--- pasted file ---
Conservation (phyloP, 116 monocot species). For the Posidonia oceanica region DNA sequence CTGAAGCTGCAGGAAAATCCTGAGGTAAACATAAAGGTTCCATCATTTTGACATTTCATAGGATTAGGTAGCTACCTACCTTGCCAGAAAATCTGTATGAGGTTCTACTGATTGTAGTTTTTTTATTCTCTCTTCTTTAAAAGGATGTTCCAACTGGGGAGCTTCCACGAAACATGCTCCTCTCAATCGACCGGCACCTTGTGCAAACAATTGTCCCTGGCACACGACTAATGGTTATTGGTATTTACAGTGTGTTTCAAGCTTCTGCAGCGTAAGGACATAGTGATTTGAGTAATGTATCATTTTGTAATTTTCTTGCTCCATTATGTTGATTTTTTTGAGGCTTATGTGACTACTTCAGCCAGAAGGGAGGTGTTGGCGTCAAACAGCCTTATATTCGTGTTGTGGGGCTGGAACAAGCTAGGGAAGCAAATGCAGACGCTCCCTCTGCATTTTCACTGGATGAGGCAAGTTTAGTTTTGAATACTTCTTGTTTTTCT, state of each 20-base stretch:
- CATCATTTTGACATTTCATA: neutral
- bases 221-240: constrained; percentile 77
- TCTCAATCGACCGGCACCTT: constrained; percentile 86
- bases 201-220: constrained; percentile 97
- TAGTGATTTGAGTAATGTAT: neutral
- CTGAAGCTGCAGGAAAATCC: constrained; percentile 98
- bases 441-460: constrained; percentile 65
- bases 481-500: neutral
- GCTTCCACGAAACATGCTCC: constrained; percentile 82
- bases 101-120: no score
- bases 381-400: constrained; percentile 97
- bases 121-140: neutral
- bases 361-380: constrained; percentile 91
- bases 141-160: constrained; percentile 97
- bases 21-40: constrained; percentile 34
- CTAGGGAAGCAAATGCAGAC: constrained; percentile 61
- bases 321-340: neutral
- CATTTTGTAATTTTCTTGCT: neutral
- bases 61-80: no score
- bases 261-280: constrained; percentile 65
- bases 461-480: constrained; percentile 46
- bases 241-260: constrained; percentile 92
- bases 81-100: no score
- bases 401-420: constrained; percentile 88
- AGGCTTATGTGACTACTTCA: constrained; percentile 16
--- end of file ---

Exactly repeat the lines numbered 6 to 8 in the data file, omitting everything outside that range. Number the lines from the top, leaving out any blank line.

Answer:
- TAGTGATTTGAGTAATGTAT: neutral
- CTGAAGCTGCAGGAAAATCC: constrained; percentile 98
- bases 441-460: constrained; percentile 65